The decor of bodied t'ao-t'ieh and beaked dragons is in rounded relief on a ground of squared spirals. Eight flanges divide the vessl into eight panels. T'ao-t'ieh masks and a flange appear at the tops ofthe four cylindrical legs. The upright handles are decorated with spirals on the outer surface. Patina pale green, red patches.

Ding food vessel, 12th-11th century BCE

Unknown artist, expand_more

Bronzeexpand_more

Bequest of Alfred F. Pillsburyexpand_more  50.46.2

G214expand_more

The ding food cauldron was the most prominent type of ritual vessel in China’s Bronze Age. It was among the first cast vessels, and the earliest example was unearthed from the Erlitou culture (c. 2000–1600 BCE) site. Ding were used to cook meat during a ceremony devoted to ancestral spirits. The vertical handles allowed the vessel to be placed over a fire. There were many variations of the ding. This example with squared body is known as fang-ding, or squared ding. The dominant taotie animal-mask motif appears on each face of the vessel, divided by flanges on four corners.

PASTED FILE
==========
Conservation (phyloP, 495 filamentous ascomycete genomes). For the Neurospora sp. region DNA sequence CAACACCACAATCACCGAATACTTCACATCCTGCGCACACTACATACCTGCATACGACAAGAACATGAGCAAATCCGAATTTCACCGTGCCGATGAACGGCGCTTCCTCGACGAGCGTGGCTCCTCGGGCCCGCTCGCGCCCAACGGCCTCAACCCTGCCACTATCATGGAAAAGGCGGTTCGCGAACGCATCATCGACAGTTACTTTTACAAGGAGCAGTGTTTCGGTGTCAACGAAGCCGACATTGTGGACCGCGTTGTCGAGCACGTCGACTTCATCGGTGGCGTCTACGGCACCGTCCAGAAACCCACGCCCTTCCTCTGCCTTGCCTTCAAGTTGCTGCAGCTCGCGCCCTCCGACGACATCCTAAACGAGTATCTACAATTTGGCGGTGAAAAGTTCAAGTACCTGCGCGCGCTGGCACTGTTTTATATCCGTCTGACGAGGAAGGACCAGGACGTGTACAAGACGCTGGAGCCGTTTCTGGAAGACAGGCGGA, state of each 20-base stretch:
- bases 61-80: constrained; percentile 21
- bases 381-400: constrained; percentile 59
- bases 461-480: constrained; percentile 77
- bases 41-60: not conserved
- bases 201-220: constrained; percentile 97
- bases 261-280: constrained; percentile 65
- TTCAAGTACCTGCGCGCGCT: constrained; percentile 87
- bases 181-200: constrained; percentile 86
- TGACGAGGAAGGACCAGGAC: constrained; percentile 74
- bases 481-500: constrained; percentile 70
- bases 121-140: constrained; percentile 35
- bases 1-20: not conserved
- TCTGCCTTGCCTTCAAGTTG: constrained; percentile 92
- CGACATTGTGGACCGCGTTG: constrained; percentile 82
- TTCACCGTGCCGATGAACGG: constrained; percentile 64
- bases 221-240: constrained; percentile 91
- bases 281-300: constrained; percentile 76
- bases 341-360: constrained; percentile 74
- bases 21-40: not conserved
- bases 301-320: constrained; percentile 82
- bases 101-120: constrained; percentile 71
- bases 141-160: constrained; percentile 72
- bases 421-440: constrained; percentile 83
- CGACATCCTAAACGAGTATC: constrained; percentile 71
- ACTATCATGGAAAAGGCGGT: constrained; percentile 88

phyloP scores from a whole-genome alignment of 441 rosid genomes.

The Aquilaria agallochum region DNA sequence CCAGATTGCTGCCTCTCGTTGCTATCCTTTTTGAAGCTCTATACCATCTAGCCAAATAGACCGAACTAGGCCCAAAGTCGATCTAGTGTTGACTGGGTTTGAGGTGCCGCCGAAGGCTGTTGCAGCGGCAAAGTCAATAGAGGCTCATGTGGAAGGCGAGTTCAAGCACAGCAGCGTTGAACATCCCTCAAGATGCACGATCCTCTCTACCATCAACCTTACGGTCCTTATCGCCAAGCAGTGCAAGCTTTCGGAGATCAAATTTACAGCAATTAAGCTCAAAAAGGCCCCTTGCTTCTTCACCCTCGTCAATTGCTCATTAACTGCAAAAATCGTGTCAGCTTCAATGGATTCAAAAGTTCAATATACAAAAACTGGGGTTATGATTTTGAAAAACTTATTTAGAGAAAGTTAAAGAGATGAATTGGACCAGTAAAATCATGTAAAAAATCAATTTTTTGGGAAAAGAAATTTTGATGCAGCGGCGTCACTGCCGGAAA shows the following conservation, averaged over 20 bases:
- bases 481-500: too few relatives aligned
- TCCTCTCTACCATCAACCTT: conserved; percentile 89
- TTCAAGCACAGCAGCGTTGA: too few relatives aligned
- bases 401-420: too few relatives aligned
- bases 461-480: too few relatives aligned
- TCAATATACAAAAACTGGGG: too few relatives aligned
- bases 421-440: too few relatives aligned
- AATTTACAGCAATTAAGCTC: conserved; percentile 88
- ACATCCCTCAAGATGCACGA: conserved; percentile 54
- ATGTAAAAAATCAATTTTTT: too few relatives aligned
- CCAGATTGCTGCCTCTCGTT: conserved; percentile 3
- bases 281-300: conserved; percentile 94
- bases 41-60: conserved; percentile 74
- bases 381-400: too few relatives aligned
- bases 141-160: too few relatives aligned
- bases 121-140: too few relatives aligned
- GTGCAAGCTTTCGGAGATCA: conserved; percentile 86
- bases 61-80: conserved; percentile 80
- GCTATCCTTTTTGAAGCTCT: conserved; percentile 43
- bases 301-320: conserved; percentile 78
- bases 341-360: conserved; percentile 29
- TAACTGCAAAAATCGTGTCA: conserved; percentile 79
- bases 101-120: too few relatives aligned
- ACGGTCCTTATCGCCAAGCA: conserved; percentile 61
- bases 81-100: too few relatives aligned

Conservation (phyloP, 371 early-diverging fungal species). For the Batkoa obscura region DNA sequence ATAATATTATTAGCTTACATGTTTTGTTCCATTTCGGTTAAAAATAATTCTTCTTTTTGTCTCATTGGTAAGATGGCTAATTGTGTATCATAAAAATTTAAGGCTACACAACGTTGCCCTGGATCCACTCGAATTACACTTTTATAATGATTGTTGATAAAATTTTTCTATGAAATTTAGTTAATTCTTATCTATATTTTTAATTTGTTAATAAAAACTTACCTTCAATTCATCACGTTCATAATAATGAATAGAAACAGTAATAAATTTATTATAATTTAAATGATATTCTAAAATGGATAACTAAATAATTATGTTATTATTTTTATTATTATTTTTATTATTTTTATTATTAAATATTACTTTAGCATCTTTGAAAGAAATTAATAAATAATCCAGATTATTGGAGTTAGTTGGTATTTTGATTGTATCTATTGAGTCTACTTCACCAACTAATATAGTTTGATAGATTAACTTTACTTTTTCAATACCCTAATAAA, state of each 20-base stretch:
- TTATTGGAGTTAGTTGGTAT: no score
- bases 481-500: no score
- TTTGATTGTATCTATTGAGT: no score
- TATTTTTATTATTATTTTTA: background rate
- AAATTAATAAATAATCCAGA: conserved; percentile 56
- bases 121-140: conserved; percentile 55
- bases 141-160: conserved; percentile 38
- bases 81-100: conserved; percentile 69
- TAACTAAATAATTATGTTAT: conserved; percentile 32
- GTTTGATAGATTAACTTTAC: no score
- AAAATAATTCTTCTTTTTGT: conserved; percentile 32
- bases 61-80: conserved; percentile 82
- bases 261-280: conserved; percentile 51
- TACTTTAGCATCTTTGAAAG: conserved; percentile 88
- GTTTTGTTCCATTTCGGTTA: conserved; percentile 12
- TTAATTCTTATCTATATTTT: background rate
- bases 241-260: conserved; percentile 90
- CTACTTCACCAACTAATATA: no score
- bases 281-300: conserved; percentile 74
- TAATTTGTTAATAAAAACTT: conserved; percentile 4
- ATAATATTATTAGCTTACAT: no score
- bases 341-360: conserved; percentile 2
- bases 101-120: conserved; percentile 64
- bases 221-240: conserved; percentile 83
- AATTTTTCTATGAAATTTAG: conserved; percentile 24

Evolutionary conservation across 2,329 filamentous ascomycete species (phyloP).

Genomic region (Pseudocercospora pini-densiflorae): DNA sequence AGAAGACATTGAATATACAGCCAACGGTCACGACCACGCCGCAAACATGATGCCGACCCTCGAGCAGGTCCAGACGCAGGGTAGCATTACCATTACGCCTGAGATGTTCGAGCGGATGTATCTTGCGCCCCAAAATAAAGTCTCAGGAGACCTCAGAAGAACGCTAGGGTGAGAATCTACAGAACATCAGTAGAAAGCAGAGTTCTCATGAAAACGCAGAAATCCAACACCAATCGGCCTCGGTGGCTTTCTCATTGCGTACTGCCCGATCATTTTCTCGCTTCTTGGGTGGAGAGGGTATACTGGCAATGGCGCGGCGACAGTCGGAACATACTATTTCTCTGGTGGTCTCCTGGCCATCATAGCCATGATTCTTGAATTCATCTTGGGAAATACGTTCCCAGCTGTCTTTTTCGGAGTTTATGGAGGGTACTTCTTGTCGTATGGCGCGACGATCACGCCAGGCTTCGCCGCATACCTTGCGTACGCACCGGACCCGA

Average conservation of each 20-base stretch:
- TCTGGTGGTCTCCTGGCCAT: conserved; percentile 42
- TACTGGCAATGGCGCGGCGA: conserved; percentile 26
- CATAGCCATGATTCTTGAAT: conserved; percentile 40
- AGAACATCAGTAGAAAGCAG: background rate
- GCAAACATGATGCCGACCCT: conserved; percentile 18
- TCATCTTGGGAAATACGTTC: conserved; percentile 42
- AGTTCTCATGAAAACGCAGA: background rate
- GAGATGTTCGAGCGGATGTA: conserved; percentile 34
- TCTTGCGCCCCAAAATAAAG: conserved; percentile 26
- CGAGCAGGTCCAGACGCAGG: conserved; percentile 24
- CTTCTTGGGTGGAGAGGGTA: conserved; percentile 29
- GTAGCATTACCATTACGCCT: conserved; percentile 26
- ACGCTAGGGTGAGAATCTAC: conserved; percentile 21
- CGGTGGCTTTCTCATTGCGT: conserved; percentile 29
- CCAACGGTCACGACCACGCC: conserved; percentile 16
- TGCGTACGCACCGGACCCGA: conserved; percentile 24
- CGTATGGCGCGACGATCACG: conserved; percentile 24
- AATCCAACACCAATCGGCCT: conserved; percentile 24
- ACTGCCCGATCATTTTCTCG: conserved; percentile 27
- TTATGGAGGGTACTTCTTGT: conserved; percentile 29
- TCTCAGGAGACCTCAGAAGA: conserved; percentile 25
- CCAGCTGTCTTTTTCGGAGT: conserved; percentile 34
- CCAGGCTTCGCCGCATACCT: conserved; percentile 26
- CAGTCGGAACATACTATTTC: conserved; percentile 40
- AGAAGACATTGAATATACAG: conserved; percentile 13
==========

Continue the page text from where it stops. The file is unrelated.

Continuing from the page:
Details
Title
Ding food vessel
Role
Artist
Accession Number
50.46.2
Curator Approved

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The decor of bodied t'ao-t'ieh and beaked dragons is in rounded relief on a ground of squared spirals. Eight flanges divide the vessl into eight panels. T'ao-t'ieh masks and a flange appear at the tops ofthe four cylindrical legs. The upright handles are decorated with spirals on the outer surface. Patina pale green, red patches.